The problem with this perspective is cancel culture isn’t real, at least not in the way people believe it is. Instead, it’s turned into a catch-all for when people in power face consequences for their actions or receive any type of criticism, something that they’re not used to. I’m a black, Muslim woman, and because of social media, marginalized people like myself can express ourselves in a way that was not possible before. That means racist, sexist, and bigoted behavior or remarks don’t fly like they used to. This applies to not only wealthy people or industry leaders but anyone whose privilege has historically shielded them from public scrutiny. Because they can’t handle this cultural shift, they rely on phrases like “cancel culture” to delegitimize the criticism.
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Sowetan: [What do you think of] the death penalty?
HZ: If you do not have a good justice system you end up hanging the wrong people. Can you imagine [having] the death penalty and you convict the wrong people in our criminal justice system and with corruption in the police service. Imagine how it can be used, for example, against political opponents.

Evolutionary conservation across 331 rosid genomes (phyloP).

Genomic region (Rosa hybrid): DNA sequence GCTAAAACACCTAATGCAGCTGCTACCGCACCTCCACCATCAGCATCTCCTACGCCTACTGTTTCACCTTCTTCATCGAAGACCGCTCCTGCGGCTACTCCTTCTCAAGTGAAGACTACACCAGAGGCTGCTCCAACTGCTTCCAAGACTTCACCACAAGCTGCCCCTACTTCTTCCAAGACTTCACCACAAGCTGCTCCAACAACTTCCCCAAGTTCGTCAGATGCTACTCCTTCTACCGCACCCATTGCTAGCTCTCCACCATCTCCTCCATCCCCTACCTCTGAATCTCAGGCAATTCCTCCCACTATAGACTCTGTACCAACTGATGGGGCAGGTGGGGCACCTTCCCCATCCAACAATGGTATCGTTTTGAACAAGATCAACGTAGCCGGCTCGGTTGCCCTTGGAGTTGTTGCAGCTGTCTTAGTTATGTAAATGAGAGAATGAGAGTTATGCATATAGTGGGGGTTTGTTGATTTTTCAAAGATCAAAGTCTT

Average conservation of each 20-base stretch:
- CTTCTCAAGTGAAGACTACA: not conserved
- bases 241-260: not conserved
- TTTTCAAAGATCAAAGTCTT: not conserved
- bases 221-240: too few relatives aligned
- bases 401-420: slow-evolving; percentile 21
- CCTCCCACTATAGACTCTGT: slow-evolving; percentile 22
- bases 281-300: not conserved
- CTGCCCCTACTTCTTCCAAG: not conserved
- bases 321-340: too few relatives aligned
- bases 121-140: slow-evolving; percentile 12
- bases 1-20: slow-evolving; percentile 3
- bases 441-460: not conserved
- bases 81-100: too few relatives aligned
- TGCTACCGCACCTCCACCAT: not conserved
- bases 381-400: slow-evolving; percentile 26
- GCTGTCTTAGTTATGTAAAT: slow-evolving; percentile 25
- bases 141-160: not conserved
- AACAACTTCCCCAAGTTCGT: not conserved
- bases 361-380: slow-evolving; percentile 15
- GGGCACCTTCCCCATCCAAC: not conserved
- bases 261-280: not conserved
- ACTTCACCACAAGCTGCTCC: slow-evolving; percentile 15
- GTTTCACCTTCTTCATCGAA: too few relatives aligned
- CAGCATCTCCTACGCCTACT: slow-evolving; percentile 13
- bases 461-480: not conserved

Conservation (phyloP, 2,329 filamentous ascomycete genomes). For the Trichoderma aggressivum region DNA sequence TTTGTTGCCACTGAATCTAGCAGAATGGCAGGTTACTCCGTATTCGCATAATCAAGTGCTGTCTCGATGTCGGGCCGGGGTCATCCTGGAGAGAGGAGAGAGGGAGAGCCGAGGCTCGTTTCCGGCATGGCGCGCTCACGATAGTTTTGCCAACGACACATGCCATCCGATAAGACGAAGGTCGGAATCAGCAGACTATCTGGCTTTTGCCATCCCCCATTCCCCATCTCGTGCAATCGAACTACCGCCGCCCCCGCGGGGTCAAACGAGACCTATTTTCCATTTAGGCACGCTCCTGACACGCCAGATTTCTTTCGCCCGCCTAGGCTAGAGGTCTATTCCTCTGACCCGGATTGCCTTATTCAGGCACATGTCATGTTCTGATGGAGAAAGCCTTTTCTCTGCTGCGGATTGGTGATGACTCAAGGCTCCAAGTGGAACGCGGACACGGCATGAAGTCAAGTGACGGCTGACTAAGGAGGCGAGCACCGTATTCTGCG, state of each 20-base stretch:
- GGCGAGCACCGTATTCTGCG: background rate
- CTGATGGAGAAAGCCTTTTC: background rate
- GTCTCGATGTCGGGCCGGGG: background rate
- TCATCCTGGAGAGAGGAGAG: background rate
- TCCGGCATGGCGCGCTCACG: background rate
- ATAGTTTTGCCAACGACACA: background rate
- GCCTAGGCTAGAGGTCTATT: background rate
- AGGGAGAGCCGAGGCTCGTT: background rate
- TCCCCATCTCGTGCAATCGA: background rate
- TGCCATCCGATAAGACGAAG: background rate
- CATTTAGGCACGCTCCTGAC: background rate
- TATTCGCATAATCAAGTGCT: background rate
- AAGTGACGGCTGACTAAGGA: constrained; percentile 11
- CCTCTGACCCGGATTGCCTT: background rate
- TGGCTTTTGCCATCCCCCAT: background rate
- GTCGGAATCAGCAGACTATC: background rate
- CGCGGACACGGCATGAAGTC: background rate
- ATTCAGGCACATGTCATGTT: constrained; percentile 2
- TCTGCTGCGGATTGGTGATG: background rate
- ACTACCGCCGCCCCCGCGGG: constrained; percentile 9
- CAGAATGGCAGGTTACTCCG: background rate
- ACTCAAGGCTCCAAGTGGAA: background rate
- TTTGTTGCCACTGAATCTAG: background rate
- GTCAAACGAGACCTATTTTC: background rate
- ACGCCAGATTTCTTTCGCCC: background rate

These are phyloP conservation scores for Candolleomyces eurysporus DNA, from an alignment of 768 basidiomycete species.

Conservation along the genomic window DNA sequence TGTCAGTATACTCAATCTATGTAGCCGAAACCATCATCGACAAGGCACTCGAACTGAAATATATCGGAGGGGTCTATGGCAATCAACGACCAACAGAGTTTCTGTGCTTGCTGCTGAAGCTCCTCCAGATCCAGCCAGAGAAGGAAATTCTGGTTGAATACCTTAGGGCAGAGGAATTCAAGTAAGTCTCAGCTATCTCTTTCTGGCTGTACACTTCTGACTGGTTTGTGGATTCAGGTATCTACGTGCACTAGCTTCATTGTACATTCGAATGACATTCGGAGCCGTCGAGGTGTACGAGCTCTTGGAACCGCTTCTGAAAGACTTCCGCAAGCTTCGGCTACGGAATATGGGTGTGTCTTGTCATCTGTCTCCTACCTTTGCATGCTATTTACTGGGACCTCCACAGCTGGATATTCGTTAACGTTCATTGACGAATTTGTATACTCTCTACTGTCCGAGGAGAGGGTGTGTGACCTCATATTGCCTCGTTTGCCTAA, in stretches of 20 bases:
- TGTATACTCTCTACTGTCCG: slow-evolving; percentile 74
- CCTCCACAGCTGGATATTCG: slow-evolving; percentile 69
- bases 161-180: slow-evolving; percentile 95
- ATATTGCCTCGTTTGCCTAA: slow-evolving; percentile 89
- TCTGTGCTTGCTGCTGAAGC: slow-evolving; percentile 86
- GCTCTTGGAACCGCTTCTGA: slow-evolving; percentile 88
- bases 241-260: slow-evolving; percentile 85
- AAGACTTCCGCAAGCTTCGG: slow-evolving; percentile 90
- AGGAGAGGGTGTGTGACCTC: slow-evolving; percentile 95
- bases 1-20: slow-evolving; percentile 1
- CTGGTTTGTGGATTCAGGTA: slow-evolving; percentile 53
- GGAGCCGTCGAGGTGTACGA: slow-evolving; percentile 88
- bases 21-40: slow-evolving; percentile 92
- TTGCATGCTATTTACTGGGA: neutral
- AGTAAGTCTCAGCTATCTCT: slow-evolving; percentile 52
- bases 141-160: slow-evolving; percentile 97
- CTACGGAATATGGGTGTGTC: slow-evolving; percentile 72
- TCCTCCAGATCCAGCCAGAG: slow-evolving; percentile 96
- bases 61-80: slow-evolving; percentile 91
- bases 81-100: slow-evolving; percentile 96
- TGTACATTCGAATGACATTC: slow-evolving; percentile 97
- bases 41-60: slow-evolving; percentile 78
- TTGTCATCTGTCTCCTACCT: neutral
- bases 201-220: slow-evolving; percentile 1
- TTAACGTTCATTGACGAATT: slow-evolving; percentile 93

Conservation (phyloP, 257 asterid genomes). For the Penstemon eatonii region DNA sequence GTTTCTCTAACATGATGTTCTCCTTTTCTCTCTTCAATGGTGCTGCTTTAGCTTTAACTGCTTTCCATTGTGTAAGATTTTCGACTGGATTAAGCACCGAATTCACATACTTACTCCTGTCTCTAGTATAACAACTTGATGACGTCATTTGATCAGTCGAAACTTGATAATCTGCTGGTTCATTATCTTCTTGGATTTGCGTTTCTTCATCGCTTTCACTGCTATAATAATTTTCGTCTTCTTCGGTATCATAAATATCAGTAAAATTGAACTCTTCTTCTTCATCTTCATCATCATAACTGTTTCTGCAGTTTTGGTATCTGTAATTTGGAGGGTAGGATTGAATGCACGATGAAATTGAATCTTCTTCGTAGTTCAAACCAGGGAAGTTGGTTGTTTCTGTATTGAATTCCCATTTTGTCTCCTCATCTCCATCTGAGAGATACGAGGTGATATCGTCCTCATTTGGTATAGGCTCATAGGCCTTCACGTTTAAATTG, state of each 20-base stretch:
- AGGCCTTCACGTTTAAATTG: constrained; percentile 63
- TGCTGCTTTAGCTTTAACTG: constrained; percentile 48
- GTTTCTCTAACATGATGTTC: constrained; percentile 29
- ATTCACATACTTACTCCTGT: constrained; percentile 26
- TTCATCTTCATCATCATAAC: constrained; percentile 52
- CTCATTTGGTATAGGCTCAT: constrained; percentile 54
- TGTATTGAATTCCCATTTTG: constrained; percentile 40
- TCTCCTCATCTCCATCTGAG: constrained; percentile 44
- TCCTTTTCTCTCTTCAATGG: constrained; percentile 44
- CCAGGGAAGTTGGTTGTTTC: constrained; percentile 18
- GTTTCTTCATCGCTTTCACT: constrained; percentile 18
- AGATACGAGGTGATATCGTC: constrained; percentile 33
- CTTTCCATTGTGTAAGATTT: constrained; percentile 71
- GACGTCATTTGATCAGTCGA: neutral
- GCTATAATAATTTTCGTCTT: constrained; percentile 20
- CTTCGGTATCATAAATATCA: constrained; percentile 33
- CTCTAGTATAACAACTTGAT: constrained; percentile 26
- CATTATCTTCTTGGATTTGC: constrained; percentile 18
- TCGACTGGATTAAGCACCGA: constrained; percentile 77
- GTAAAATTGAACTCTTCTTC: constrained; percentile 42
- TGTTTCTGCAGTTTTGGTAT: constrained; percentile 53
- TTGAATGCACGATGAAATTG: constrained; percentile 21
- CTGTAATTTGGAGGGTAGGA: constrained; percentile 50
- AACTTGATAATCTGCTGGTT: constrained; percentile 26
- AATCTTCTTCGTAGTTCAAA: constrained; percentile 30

S: Gay marriages?
HZ: If I had been in parliament I would have voted for it [the Civil Union Bill].
S: What can people do about teenage pregnancies?
HZ: It starts in the home. We need parents who have children when they are ready and want children, who are totally dedicated and committed to their children, who are making every sacrifice and support to help their children develop. This in turn generates a sense of commitment and loyalty from their children. In that atmosphere of love, support and discipline we can start addressing some of these problems.
S: Is Jacob Zuma fit to run for office?
HZ: I don’t think Jacob Zuma is the right person to be president of South Africa. What he has said, what he has done, the actions he has admitted to, show that his judgments are highly questionable. The very fact that as head of the HIV and Aids strategy he admitted to having unprotected sex with a woman he knew was HIV positive, who was young enough to be his daughter [and] when we are facing issues you have just raised like teenage pregnancies, raises a major question about judgment, about leading by example and about leading from the front.